> be the PRE.
> 
>    I would suggest requiring that the PRE enforce the Message Validity
> checks of RFC 5191, Section 5.5.  If this cannot be done in its
> entirety, this draft should add a new section entitled "Message Validty
> checks for the PRE".
> 
>    e.g. The PRE MUST relays only well-formed PANA messages to the PAA.
> And before relaying messages back to the PaC, it ensures that the
> Relayed-Message AVP contains a well-formed PANA message.  All malformed
> messages MUST be discarded.
> 

I agree that some message validity check at the PRE can help address
issues you mentioned above.  In my analysis: (1) Some check requires
the PRE to be stateful (e.g., sequence number check on relayed PANA
message requires the PRE to keep track of sequence numbers for each
session), (2) some check does not require the PRE to be stateful
(e.g., message length check), and (3) some check is impossible unless
security is compromised (e.g., AUTH AVP check of relayed PANA message
using the PANA SA between the PaC and the PAA).  Let's discuss (1) and
(2).   There are several design choices here:

(a) (1) and (2) are mandatory
(b) (1) is optional, (2) is mandatory
(c) (1) and (2) are optional

I listed these choices because ZigBee has chosen pana-relay mainly
because of the stateless nature of PRE in its current design and I
think that making PRE stateful can be a too strong requirement for ZigBee.

(Just to clarify, "stateless" here means that per-PaC state does not
need to be maintained by PRE.)

>    Since the behavior of the PAA is also changing, it would be good to
> leverage the PAA session tracking to add a cryptographic token between
> the PRE and PAA.  This token would be added by the PRE prior to relaying
> a message, and the PAA could echo it back in the response.   This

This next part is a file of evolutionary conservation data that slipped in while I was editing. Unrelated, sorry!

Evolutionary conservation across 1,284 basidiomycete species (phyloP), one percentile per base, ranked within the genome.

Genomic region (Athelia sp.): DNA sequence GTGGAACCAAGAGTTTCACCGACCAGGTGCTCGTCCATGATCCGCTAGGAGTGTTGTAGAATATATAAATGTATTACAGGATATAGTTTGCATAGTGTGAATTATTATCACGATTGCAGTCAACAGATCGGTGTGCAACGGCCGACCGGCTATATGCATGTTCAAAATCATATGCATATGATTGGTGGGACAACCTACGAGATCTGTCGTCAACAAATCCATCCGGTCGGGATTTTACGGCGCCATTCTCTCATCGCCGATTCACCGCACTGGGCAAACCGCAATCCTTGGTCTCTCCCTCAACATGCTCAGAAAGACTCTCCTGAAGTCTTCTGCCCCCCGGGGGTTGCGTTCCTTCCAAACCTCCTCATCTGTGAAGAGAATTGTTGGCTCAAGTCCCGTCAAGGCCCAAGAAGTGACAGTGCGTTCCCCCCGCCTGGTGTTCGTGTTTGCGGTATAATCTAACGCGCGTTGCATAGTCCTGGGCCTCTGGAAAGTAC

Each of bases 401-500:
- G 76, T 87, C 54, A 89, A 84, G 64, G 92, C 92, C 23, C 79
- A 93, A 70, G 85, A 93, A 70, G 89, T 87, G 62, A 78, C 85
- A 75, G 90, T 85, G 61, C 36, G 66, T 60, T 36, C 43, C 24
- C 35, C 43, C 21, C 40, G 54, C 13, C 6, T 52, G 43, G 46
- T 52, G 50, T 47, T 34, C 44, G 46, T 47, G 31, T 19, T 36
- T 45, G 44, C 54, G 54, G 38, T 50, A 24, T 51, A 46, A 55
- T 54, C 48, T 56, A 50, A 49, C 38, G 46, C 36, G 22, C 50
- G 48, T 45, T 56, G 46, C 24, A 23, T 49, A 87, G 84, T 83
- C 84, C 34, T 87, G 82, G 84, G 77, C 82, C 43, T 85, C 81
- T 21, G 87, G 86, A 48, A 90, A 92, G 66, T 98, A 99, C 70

> ability means that the PRE is still stateless (in terms of tracking
> packets), but gains a little bit of security by maintaining additional
> state.
> 
>   The token would be subject to eavesdropping, so it offers small
> additional security.  Adding it is a recommendation, not a requirement
> of this review.
> 
>    The token could be (for example) a signature of the PaC source IP and
> port, using a secret known only to the PaC, and generated automatically.
>   The secret would also need to change periodically.
> 
>    Along with Message Validation, this token would increase the bar for
> attackers sending packets to the PaC.  Rather than simply being able to
> leverage the PRE to send arbitrary traffic to the PaC, the attacker
> would need to be able to monitor PRE ->  PAA traffic, and to then send
> well-formed PANA messages to the PaC, to the port used by the PaC for
> receiving PANA messages.  That minimizes the attack exposure.
> 

To address Margaret's security comment, we (co-authors) are currently
discussing whether we can recommend use of DTLS to protect PRY message
between PRE and PAA for less-trusted environment.  Your suggested
token-based approaches (PRE-generated and PaC-generated tokens) can be
another recommendation for similar environment.  I think we need to
consider tradeoff between the level of improvement in security and the
required cost for each alternative.

> 
>     There is also some confusion between PRE and PRY, such as:
> 
>     (c) The source IP address and UDP port number of the PRY is stored in
>     a new PANA session attribute "IP address and UDP port number of the
>     PRE".
> 
>    The text should consistently refer to "address of the PRE", or
> "address carried within the PRY"

We will improve the consistency about referring to addresses.

Thank you,
Yoshihiro Ohba

> 
> 
>    Alan DeKok.
> 
>